Later On

A blog written for those whose interests more or less match mine.

Palin as mayor: very like Bush, it seems

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The Washington Post has a good (lengthy) article on Palin’s tenure as mayor—when she really didn’t have many responsibilities and hired an administrator to deal with those. Article begins:

On Sept. 24, 2001, Mayor Sarah Palin and the City Council held their first meeting after the terrorist attacks on the World Trade Center and the Pentagon. The council condemned the attacks and approved a $5,000 gift to a disaster relief fund. Palin said she would try to obtain materials from both attack sites to include in the town’s “Honor Garden.”

And then the council and mayor returned to their normal business: approving funds to upgrade the public well, issuing a restaurant permit and taking up a measure forbidding residents from operating bed-and-breakfasts in their homes. After a lively debate, the bed-and-breakfast measure lost, 4 to 1.

Since joining the Republican ticket, Palin has faced questions about whether she is qualified to be vice president or, if necessary, president. In response, the first-term Alaska governor and Sen. John McCain point to the executive qualifications she acquired as Wasilla mayor, a six-year stint from 1996 to 2002 that represents the bulk of her political experience.

Palin says her time as mayor taught her how to be a leader and grounded her in the real needs of voters, and her tenure revealed some of the qualities she would later display as governor: a striving ambition, a willingness to cut loose those perceived as disloyal and a populist brand of social and pro-growth conservatism.

But a visit to this former mining supply post 40 miles north of Anchorage shows the extent to which Palin’s mayoralty was also defined by what it did not include. The universe of the mayor of Wasilla is sharply circumscribed even by the standards of small towns, which limited Palin’s exposure to issues such as health care, social services, the environment and education.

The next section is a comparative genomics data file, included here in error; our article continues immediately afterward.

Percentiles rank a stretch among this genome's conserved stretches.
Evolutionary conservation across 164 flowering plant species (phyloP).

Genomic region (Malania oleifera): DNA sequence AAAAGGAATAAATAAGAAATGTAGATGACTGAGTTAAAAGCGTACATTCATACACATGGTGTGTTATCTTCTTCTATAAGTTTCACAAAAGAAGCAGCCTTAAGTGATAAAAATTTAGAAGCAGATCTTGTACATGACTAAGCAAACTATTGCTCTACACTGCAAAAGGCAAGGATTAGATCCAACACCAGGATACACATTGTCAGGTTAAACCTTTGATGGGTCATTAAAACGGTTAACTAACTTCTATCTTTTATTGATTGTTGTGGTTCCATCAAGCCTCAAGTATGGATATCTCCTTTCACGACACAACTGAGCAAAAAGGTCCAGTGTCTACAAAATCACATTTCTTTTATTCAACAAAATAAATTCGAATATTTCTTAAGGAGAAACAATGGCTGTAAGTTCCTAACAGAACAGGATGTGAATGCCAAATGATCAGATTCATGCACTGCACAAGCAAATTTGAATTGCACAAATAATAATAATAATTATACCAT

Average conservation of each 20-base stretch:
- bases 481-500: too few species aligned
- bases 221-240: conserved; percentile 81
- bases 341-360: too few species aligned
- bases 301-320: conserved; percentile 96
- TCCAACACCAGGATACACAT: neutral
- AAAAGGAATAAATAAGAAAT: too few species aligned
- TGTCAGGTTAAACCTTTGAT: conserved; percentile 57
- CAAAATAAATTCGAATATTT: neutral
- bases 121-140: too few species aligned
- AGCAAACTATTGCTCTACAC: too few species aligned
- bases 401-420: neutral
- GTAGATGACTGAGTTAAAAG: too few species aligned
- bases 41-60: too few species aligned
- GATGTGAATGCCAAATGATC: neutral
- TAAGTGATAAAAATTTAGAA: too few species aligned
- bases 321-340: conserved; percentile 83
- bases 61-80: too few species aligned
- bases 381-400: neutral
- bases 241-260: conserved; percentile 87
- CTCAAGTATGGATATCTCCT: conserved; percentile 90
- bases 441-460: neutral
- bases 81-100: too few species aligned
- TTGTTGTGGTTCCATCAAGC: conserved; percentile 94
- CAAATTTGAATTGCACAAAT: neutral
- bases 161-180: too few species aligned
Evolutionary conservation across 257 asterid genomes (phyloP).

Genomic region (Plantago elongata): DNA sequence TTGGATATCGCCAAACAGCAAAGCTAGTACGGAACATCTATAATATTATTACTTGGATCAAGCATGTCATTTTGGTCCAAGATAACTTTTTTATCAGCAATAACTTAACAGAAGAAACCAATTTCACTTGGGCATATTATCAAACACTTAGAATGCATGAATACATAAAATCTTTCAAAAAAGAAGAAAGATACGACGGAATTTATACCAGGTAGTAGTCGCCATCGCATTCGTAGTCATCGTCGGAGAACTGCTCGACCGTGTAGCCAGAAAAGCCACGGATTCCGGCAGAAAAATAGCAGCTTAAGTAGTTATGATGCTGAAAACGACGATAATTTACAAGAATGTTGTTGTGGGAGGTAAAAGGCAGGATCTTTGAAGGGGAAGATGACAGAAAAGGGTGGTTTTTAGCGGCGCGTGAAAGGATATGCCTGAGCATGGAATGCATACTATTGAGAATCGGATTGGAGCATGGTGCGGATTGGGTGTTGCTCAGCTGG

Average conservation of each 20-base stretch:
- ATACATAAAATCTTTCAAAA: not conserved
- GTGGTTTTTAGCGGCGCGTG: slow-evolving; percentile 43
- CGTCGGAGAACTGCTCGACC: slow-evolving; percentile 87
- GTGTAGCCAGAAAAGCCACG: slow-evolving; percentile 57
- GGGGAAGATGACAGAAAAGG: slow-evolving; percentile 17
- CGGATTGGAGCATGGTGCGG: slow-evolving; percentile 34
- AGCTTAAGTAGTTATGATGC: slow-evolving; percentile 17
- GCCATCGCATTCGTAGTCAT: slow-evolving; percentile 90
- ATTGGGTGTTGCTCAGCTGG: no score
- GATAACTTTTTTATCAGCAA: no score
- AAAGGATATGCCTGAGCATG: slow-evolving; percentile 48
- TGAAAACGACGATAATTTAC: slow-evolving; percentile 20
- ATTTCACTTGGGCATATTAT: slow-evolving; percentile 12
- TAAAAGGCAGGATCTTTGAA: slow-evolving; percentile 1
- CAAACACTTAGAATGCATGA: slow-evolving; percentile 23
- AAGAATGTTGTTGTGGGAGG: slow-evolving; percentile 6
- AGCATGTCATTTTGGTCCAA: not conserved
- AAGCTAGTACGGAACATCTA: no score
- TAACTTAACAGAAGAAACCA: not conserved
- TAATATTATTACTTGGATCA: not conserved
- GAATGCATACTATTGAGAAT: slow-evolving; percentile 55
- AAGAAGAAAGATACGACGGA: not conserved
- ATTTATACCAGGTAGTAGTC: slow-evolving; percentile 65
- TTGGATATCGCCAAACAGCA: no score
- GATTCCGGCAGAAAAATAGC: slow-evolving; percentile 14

Firefighting and schools, two of the main elements of local governance, are handled by the Matanuska-Susitna Borough, the regional government for a huge swath of central Alaska. The state has jurisdiction over social services and environmental regulations such as stormwater management for building projects.

With so many government services in the state subsidized by oil revenue, and with no need to provide for local schools, Wasilla has also made do with a very low property tax rate — cut altogether by Palin’s successor — sparing it from the tax battles that localities elsewhere must deal with. Instead, the city collects a 2 percent sales tax, the bulk of which is paid by people who live outside town and shop at its big-box stores.

The mayor oversees a police department created three years before Palin took office; the public works department; the parks and recreation department; a planning office; a library; and a small history museum. Council meetings are in the low-ceilinged basement of the town hall, a former school, and often the only residents who show up to testify are two gadflies. When Palin was mayor, the population was just 5,500.

Palin limited her duties further by hiring a deputy administrator to handle much of the town’s day-to-day management. Her top achievement as mayor was the construction of an ice rink, a project that landed in the courts and cost the city more than expected. …

Continue reading.

Written by Leisureguy

14 September 2008 at 11:35 am

Posted in Election, GOP, Government

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